Relations between Propositions: Consistency, Entailment, and Equivalence

On the preceding pages, we saw how to use truth tables and the truth assignment method to determine whether arguments are valid or invalid, and to determine whether an individual proposition is a tautology, contradiction, or contingency. We can use similar methods to study the logical relations between propositions or sets of propositions. On this page, we’ll consider three important logical relations: consistency, entailment, and equivalence.

Logical Consistency

Two or more propositions are logically consistent if it is possible for them to all be true at the same time. If there is no way for them all to be true at once, they are inconsistent. Inconsistent propositions are said to contradict one another.

To determine whether propositions are consistent or inconsistent, we can use either a truth table or the truth assignment method:

Logical Entailment

One proposition entails another if (and only if) there is no way for the former to be true while the latter is false.

Similarly, a set of propositions entails another set if (and only if) it is impossible for all the propositions in the first set to be true while any one of the propositions in the second set is false.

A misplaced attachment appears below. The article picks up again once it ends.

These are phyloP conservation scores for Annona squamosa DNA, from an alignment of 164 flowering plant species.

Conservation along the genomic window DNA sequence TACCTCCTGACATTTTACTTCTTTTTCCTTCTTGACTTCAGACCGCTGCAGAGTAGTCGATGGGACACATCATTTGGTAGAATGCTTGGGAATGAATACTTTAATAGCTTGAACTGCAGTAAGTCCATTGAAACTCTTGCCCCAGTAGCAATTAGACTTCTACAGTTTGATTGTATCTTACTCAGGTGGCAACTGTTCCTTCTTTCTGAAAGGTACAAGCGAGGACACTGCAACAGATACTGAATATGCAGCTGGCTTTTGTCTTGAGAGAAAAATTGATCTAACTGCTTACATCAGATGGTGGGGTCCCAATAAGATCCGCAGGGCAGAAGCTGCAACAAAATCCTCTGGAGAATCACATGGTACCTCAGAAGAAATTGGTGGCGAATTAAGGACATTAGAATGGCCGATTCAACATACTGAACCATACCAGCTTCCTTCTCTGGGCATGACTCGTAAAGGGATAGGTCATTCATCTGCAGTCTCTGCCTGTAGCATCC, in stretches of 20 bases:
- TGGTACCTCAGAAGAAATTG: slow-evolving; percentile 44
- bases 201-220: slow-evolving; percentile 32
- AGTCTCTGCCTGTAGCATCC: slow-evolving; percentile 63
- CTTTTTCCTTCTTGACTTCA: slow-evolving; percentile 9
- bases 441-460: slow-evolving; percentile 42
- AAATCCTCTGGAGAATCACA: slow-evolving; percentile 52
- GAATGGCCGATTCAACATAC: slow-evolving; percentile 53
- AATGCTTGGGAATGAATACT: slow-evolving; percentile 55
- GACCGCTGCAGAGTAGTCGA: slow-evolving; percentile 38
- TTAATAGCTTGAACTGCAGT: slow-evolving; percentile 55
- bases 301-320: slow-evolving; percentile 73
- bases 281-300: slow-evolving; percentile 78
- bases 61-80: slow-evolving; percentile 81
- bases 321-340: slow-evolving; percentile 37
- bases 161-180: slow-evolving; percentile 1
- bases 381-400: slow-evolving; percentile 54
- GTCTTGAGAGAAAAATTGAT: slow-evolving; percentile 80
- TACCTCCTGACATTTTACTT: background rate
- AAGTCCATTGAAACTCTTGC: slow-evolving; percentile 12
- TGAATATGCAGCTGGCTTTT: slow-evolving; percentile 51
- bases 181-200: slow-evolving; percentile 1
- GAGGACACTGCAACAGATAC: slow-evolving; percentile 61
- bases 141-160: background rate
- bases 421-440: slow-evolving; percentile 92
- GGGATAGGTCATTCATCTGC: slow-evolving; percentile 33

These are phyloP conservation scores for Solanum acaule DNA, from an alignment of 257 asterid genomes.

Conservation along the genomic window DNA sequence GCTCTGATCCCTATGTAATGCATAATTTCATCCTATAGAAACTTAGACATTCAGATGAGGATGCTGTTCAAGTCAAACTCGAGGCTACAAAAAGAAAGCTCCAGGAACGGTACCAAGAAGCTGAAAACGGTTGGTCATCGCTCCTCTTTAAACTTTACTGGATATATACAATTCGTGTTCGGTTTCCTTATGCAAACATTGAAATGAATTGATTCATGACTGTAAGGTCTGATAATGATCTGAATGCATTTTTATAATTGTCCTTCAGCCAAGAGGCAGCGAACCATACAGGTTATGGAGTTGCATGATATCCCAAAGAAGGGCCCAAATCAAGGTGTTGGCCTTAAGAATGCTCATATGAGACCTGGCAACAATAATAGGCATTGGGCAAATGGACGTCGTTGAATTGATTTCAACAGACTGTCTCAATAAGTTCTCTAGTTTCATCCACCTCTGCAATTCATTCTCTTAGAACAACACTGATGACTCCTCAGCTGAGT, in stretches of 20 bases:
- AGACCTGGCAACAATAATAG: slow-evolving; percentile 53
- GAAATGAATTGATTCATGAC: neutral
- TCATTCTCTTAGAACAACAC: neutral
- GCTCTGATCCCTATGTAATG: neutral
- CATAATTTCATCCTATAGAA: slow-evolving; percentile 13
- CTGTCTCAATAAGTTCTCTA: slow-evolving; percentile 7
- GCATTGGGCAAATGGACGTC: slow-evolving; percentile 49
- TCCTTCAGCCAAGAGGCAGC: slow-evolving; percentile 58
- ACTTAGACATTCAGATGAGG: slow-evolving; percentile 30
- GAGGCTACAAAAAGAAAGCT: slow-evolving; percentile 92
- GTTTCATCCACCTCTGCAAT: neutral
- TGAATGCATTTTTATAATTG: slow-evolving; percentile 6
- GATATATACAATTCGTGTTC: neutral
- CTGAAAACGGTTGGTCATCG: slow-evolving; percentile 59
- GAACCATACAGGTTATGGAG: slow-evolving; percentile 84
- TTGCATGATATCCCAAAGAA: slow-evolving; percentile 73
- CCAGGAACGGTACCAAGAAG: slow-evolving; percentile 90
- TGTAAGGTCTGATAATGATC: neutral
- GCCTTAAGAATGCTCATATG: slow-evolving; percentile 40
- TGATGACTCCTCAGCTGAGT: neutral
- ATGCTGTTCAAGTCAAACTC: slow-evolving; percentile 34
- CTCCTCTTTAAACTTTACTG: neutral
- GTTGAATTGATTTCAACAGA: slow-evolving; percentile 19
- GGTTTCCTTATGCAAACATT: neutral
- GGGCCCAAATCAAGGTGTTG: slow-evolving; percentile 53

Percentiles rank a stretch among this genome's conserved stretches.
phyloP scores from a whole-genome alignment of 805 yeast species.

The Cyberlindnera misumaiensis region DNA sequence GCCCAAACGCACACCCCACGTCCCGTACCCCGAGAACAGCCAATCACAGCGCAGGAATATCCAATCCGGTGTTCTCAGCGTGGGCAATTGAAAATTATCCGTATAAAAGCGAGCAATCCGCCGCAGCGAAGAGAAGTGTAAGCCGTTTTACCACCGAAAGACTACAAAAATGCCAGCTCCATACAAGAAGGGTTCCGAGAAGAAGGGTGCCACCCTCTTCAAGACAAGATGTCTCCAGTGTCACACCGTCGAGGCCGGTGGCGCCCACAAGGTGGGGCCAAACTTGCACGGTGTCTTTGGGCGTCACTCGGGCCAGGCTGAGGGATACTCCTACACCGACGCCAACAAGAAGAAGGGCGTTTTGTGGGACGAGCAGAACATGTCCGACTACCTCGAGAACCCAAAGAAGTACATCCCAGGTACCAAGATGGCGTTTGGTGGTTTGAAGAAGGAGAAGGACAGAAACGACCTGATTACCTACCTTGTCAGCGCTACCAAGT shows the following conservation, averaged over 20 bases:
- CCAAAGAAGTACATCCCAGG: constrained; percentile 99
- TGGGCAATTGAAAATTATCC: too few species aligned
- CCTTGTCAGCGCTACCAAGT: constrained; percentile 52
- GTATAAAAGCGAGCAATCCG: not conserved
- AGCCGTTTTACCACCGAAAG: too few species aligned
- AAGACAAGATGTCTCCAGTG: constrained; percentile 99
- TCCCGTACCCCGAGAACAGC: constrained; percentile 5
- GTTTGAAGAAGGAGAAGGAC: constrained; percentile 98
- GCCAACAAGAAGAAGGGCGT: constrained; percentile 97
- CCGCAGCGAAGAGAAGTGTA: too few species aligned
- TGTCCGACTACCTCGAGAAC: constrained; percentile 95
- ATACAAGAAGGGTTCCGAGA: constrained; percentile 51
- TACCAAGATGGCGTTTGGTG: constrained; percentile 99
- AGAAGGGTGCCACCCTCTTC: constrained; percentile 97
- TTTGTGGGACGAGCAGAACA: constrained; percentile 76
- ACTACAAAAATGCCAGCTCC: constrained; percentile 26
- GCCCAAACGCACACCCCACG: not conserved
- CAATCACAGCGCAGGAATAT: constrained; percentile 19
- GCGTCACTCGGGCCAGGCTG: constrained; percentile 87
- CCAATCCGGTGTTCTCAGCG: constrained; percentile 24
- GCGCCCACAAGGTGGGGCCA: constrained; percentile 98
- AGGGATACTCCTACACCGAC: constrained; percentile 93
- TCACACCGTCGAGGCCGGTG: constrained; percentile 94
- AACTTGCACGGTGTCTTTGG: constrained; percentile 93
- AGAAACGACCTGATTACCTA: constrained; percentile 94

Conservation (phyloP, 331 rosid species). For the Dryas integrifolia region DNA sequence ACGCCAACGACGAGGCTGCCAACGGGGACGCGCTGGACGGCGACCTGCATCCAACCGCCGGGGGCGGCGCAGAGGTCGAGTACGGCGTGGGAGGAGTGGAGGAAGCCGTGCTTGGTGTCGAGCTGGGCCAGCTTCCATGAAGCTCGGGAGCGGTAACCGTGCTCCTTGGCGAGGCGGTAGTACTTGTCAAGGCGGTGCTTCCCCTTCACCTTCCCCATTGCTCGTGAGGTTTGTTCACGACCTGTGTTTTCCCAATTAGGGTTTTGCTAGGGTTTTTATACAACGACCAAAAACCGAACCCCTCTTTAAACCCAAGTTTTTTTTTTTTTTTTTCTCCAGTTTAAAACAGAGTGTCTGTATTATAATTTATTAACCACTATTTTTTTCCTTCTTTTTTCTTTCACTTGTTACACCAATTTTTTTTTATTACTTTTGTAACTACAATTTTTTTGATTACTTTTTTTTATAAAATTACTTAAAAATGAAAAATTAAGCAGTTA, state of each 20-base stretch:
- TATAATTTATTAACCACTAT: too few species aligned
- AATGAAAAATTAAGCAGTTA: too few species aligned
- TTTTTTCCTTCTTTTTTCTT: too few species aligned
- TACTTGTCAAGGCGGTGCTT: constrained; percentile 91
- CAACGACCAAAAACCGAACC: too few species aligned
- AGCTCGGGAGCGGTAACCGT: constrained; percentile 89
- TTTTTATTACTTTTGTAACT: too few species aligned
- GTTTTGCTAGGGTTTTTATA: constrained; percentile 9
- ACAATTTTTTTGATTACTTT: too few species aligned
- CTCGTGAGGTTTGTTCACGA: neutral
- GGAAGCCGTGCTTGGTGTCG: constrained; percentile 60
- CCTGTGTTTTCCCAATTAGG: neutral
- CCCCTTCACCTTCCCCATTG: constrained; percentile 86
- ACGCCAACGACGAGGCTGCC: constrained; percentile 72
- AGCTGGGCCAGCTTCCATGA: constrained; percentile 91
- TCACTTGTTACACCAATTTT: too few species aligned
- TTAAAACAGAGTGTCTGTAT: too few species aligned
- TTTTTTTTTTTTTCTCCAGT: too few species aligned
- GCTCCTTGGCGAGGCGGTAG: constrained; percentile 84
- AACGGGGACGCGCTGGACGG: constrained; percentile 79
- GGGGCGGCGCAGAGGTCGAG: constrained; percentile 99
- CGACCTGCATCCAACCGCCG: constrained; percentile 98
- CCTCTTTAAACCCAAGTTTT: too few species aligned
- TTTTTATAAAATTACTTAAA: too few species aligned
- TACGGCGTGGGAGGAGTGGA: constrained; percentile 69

The set of propositions (A ∨ B), (A ⊃ B), and (B ⊃ A) together entail the set (A • B) and (A ≡ B). As shown in the following truth table, the fourth row is the only row were the former three propositions are all true, and the latter two propositions are both true in that row as well:
AB(A ∨ B)(A ⊃ B)(B ⊃ A)(A • B)(A ≡ B)
0001101
0111000
1010100
1111111
There is no way for all three propositions in the first set to be true while any one of the last two propositions is false, so the first set entails the latter set.
The premises of a valid argument together entail its conclusion, because there is no way for the conclusion to be false while all the premises are true. This provides another way to define validity: a valid argument is one in which the premises entail the conclusion.

Logical Equivalence

Two propositions are logically equivalent if and only if they entail each other. In other words, their truth values match in all possible circumstances: whenever one is true, the other must be true as well; and whenever one is false, the other must be false as well.